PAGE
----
How to Find the Right Realtor to Fit Your Needs
Choosing the right realtor can make your home-buying or home-selling process much less stressful. Here’s how to find the right Realtor for your needs.
Buying or selling a home is a big decision, one of the most financially impactful you’ll ever make. A little expert guidance would be very helpful – but how can you find an expert you can trust? One who’s both knowledgeable and ready to look out for your best interests? It’s all down to choosing the right realtor.
That may seem easier said than done. In most places, you can choose between several or even dozens of real estate professionals. How can you find one that works for you? That’s what we’ll answer in this article.
Realtor, Real Estate Agent, Real Estate Broker, or …
First, let’s clear up some confusion around who’s who in the real estate industry. According to Realtor.com:
- “A realtor is a licensed real estate salesperson who belongs to the National Association of REALTORS®.
- A real estate broker runs an agency and has agents working under them. The broker must take additional courses and pay additional fees to maintain their state-issued broker license.
- A real estate agent is a state-licensed salesperson selling on behalf of the broker. Some states mandate that all real estate agents take additional coursework and pass another test to become associate brokers, who sell under a managing broker.”
It’s also good to know that there are usually two real estate agents involved in each transaction: a listing agent (who lists the house on behalf of the seller and represents them) and a buyer’s agent (who represents the buyer). While some states allow dual agency (one real estate agent representing both parties), it’s usually a good idea to have one person absolutely dedicated to your interests.
Regardless of whether you’re buying or selling, it’s important to find the right realtor for your unique situation. How exactly should you do that?
How to Choose the Right Realtor
First, do your own investigation. Learn about the real estate market where you want to live. Find out about current home sizes and prices. If you haven’t already, talk with a loan officer about your mortgage options and get a preapproval when you’re sure you’re ready to buy.
Next, research multiple realtors. You can start with referrals from friends or family or look online. Find out which ones have good reputations for communication, honesty, efficiency, and reliability. This person is going to act as your agent, so make sure they’re the kind of person you feel comfortable doing business with.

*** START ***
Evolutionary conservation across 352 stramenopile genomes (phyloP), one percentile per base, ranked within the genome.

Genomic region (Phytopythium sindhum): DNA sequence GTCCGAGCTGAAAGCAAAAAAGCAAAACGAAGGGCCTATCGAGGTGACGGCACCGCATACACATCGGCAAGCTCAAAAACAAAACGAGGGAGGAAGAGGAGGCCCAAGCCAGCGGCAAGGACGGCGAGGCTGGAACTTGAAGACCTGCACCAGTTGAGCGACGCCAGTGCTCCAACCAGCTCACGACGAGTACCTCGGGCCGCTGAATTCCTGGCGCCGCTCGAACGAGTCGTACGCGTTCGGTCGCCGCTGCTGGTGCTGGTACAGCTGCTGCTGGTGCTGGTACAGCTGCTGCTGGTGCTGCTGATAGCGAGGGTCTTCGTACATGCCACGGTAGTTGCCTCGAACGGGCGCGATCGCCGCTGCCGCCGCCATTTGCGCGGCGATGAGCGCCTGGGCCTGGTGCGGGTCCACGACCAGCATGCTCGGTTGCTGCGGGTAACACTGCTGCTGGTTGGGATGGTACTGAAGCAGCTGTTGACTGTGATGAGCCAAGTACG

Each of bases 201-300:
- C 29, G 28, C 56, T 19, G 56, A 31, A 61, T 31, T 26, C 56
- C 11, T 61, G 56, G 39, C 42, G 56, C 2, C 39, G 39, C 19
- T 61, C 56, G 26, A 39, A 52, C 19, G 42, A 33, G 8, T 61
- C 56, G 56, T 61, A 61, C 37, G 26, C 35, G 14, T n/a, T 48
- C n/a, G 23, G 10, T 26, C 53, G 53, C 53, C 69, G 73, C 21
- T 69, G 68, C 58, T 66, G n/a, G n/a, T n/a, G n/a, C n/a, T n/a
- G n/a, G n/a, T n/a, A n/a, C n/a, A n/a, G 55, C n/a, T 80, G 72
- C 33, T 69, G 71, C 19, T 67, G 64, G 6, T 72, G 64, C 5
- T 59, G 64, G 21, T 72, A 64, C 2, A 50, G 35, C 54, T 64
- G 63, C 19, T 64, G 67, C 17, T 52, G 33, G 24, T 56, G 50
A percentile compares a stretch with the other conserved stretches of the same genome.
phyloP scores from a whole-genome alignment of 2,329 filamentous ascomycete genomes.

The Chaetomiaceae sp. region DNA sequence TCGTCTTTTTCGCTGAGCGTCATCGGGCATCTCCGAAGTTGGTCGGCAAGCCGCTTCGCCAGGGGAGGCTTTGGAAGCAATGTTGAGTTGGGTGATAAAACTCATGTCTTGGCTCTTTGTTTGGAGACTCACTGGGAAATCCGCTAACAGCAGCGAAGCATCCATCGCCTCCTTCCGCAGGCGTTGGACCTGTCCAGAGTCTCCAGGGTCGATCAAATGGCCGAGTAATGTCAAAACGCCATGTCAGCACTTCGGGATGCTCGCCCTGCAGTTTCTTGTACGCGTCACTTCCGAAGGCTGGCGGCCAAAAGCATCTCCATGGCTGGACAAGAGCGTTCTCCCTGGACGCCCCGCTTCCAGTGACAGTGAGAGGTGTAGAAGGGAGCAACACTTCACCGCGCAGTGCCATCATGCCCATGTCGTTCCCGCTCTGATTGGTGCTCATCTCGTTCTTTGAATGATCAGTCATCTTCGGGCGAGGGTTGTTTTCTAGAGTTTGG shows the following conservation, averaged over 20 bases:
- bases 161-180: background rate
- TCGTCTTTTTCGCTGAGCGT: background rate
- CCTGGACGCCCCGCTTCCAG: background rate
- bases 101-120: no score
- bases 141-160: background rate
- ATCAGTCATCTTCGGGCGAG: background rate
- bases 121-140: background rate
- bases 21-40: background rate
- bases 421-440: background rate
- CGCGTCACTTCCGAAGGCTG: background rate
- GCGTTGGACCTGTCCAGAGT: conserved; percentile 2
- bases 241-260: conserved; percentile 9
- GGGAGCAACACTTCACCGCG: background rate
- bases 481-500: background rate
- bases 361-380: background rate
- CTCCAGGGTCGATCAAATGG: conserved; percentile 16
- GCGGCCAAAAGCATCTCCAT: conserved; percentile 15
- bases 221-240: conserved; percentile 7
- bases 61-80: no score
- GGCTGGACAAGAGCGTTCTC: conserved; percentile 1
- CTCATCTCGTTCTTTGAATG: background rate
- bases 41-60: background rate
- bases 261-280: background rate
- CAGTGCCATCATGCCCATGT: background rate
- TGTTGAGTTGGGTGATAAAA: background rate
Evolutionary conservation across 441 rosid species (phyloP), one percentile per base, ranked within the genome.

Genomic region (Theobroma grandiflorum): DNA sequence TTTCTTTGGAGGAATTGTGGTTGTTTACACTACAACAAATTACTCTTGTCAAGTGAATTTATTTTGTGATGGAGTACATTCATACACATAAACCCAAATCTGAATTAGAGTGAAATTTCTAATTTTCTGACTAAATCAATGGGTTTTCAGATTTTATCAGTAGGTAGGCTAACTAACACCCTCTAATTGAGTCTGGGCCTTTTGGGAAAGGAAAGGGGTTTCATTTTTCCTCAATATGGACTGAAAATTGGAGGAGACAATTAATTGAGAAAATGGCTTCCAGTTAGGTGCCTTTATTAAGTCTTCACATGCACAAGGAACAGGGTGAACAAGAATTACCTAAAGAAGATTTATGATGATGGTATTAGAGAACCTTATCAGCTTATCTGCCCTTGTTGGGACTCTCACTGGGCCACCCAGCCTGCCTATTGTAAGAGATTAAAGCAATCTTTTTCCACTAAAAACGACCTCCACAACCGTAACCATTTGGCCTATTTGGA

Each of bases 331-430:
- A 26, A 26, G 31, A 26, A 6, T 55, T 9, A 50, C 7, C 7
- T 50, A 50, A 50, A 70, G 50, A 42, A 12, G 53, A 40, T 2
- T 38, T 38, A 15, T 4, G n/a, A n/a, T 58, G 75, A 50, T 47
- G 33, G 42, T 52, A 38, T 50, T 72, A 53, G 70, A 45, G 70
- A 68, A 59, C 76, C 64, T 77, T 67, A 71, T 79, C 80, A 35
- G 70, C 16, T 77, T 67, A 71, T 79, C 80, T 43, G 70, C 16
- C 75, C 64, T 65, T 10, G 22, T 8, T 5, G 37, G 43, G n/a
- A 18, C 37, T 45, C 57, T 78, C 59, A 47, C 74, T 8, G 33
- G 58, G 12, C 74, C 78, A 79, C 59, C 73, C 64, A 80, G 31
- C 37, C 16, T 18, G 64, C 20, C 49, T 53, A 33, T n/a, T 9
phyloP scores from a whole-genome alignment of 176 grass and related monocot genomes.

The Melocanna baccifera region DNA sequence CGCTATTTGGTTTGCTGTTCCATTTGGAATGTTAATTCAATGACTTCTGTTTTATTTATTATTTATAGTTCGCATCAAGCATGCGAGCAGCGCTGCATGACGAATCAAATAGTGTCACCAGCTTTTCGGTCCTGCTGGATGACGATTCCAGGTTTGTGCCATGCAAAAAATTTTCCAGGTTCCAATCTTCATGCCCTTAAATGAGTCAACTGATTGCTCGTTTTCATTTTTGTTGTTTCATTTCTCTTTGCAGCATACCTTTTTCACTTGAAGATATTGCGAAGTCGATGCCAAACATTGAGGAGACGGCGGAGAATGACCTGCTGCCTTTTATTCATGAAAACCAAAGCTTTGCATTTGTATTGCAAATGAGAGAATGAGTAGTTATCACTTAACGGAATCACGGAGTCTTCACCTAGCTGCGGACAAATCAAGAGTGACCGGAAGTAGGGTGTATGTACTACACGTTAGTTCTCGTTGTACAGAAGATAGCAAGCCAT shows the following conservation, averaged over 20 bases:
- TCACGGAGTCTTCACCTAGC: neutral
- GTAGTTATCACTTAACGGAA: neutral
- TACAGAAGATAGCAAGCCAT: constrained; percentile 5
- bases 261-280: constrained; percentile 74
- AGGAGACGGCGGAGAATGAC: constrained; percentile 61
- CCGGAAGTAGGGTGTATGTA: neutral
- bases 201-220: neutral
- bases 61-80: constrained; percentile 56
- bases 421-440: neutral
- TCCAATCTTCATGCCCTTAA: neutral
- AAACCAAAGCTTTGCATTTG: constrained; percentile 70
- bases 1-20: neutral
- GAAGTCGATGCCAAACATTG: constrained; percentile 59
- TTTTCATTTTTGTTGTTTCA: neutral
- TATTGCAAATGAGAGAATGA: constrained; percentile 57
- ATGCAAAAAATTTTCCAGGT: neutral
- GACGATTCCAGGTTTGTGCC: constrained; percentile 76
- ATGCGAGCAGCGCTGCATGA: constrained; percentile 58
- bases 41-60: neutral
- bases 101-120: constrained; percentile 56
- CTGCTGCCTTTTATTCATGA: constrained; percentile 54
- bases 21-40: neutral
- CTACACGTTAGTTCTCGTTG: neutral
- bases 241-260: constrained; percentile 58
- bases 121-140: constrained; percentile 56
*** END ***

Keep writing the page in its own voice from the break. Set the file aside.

Create a list of at least three realtors and interview them. During the interview, try to determine their:
- Local knowledge. Deep knowledge of the real estate market is a given, but a good realtor will have more than that. It takes more than a certain monthly payment and a certain number of square feet to love a house; your realtor should also know what neighborhoods will mesh with your goals and personality – whether you’re looking for a quiet and upscale setting, a family-friendly area with great schools, or so on.
- Communication and people skills. How does the realtor handle negotiation? Are you comfortable talking with them? Are they happy to answer questions? Do they reply promptly to phone calls, texts, or emails?
- Experience. How long has the realtor been in the business? How long have they been in the area? If you’re selling your house, ask about how many homes they’ve sold in the past year, their selling percentages, and how they plan to market your home to buyers.
- Specialty. Does the realtor work mostly with buyers or sellers? If they focus more on one than the other, you might want to find someone with more expertise in your field. Also, what kind of properties do they mostly handle – commercial, residential raw land, special use? Again, if they focus on something other than residential, you might want to look elsewhere.
Finally, don’t forget to read any agreements or contracts between you and your realtor carefully. Make sure you understand everything and don’t hesitate to ask questions. A good realtor will be happy to explain things; a bad one will rush you into signing.